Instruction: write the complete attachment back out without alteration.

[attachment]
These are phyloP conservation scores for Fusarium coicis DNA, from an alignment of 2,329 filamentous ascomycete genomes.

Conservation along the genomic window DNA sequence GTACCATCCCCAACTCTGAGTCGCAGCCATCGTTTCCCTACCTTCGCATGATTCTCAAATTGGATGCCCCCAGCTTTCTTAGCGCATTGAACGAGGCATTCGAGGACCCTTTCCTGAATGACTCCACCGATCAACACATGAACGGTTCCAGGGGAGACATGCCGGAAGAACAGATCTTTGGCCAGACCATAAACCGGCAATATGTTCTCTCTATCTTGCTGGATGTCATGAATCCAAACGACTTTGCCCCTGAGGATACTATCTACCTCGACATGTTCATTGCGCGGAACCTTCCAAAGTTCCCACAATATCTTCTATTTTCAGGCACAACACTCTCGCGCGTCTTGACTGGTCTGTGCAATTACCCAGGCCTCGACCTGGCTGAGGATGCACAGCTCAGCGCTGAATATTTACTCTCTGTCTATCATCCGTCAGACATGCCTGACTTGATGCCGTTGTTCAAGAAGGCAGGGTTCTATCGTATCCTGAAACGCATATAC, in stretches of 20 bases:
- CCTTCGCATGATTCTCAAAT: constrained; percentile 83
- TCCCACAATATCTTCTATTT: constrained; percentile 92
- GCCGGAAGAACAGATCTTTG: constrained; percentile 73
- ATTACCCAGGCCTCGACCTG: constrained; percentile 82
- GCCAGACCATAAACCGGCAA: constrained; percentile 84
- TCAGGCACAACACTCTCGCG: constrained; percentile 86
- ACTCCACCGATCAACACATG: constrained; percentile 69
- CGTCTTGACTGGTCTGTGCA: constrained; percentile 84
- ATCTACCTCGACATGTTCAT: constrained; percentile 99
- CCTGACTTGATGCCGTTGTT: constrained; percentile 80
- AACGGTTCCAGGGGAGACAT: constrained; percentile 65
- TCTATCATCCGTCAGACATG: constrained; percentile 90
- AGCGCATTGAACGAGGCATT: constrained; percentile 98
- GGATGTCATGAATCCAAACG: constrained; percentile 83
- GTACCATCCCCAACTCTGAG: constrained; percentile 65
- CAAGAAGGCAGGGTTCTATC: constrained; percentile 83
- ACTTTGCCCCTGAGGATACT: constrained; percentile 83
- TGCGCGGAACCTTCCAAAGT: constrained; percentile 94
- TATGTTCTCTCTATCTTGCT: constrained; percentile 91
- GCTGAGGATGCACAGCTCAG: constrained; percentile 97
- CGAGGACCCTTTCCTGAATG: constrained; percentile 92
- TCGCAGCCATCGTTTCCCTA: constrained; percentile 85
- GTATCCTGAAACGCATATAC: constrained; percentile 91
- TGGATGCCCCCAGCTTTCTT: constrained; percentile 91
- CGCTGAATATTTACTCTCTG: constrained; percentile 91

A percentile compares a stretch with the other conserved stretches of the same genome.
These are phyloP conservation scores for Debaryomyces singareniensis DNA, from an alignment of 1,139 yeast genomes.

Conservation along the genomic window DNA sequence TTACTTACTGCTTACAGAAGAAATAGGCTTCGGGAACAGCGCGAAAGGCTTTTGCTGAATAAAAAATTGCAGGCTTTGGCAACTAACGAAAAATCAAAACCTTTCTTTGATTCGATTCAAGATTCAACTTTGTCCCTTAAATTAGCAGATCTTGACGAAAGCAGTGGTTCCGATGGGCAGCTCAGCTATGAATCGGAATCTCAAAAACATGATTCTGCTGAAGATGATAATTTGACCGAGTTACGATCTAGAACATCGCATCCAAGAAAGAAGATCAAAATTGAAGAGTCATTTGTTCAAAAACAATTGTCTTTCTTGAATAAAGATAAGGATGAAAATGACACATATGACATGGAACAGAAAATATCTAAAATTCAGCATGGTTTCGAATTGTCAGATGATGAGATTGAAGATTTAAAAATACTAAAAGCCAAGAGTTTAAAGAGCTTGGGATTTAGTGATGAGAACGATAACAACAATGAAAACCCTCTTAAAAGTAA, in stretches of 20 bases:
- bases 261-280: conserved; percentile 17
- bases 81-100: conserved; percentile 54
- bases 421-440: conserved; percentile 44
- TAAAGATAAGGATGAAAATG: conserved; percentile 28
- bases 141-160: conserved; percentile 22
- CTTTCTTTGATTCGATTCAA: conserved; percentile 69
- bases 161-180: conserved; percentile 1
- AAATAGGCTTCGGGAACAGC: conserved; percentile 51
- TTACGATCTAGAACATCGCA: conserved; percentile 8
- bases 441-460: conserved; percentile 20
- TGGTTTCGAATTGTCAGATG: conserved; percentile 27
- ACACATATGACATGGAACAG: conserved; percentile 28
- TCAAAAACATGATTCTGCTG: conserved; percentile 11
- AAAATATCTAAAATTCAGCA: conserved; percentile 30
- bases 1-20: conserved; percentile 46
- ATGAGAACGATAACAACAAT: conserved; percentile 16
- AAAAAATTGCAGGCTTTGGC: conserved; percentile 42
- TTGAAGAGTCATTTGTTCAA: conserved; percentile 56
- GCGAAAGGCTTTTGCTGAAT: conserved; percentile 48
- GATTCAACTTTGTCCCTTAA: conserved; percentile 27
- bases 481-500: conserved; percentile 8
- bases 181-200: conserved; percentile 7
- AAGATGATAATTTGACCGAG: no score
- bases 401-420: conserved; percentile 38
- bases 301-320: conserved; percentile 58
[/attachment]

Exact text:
These are phyloP conservation scores for Fusarium coicis DNA, from an alignment of 2,329 filamentous ascomycete genomes.

Conservation along the genomic window DNA sequence GTACCATCCCCAACTCTGAGTCGCAGCCATCGTTTCCCTACCTTCGCATGATTCTCAAATTGGATGCCCCCAGCTTTCTTAGCGCATTGAACGAGGCATTCGAGGACCCTTTCCTGAATGACTCCACCGATCAACACATGAACGGTTCCAGGGGAGACATGCCGGAAGAACAGATCTTTGGCCAGACCATAAACCGGCAATATGTTCTCTCTATCTTGCTGGATGTCATGAATCCAAACGACTTTGCCCCTGAGGATACTATCTACCTCGACATGTTCATTGCGCGGAACCTTCCAAAGTTCCCACAATATCTTCTATTTTCAGGCACAACACTCTCGCGCGTCTTGACTGGTCTGTGCAATTACCCAGGCCTCGACCTGGCTGAGGATGCACAGCTCAGCGCTGAATATTTACTCTCTGTCTATCATCCGTCAGACATGCCTGACTTGATGCCGTTGTTCAAGAAGGCAGGGTTCTATCGTATCCTGAAACGCATATAC, in stretches of 20 bases:
- CCTTCGCATGATTCTCAAAT: constrained; percentile 83
- TCCCACAATATCTTCTATTT: constrained; percentile 92
- GCCGGAAGAACAGATCTTTG: constrained; percentile 73
- ATTACCCAGGCCTCGACCTG: constrained; percentile 82
- GCCAGACCATAAACCGGCAA: constrained; percentile 84
- TCAGGCACAACACTCTCGCG: constrained; percentile 86
- ACTCCACCGATCAACACATG: constrained; percentile 69
- CGTCTTGACTGGTCTGTGCA: constrained; percentile 84
- ATCTACCTCGACATGTTCAT: constrained; percentile 99
- CCTGACTTGATGCCGTTGTT: constrained; percentile 80
- AACGGTTCCAGGGGAGACAT: constrained; percentile 65
- TCTATCATCCGTCAGACATG: constrained; percentile 90
- AGCGCATTGAACGAGGCATT: constrained; percentile 98
- GGATGTCATGAATCCAAACG: constrained; percentile 83
- GTACCATCCCCAACTCTGAG: constrained; percentile 65
- CAAGAAGGCAGGGTTCTATC: constrained; percentile 83
- ACTTTGCCCCTGAGGATACT: constrained; percentile 83
- TGCGCGGAACCTTCCAAAGT: constrained; percentile 94
- TATGTTCTCTCTATCTTGCT: constrained; percentile 91
- GCTGAGGATGCACAGCTCAG: constrained; percentile 97
- CGAGGACCCTTTCCTGAATG: constrained; percentile 92
- TCGCAGCCATCGTTTCCCTA: constrained; percentile 85
- GTATCCTGAAACGCATATAC: constrained; percentile 91
- TGGATGCCCCCAGCTTTCTT: constrained; percentile 91
- CGCTGAATATTTACTCTCTG: constrained; percentile 91

A percentile compares a stretch with the other conserved stretches of the same genome.
These are phyloP conservation scores for Debaryomyces singareniensis DNA, from an alignment of 1,139 yeast genomes.

Conservation along the genomic window DNA sequence TTACTTACTGCTTACAGAAGAAATAGGCTTCGGGAACAGCGCGAAAGGCTTTTGCTGAATAAAAAATTGCAGGCTTTGGCAACTAACGAAAAATCAAAACCTTTCTTTGATTCGATTCAAGATTCAACTTTGTCCCTTAAATTAGCAGATCTTGACGAAAGCAGTGGTTCCGATGGGCAGCTCAGCTATGAATCGGAATCTCAAAAACATGATTCTGCTGAAGATGATAATTTGACCGAGTTACGATCTAGAACATCGCATCCAAGAAAGAAGATCAAAATTGAAGAGTCATTTGTTCAAAAACAATTGTCTTTCTTGAATAAAGATAAGGATGAAAATGACACATATGACATGGAACAGAAAATATCTAAAATTCAGCATGGTTTCGAATTGTCAGATGATGAGATTGAAGATTTAAAAATACTAAAAGCCAAGAGTTTAAAGAGCTTGGGATTTAGTGATGAGAACGATAACAACAATGAAAACCCTCTTAAAAGTAA, in stretches of 20 bases:
- bases 261-280: conserved; percentile 17
- bases 81-100: conserved; percentile 54
- bases 421-440: conserved; percentile 44
- TAAAGATAAGGATGAAAATG: conserved; percentile 28
- bases 141-160: conserved; percentile 22
- CTTTCTTTGATTCGATTCAA: conserved; percentile 69
- bases 161-180: conserved; percentile 1
- AAATAGGCTTCGGGAACAGC: conserved; percentile 51
- TTACGATCTAGAACATCGCA: conserved; percentile 8
- bases 441-460: conserved; percentile 20
- TGGTTTCGAATTGTCAGATG: conserved; percentile 27
- ACACATATGACATGGAACAG: conserved; percentile 28
- TCAAAAACATGATTCTGCTG: conserved; percentile 11
- AAAATATCTAAAATTCAGCA: conserved; percentile 30
- bases 1-20: conserved; percentile 46
- ATGAGAACGATAACAACAAT: conserved; percentile 16
- AAAAAATTGCAGGCTTTGGC: conserved; percentile 42
- TTGAAGAGTCATTTGTTCAA: conserved; percentile 56
- GCGAAAGGCTTTTGCTGAAT: conserved; percentile 48
- GATTCAACTTTGTCCCTTAA: conserved; percentile 27
- bases 481-500: conserved; percentile 8
- bases 181-200: conserved; percentile 7
- AAGATGATAATTTGACCGAG: no score
- bases 401-420: conserved; percentile 38
- bases 301-320: conserved; percentile 58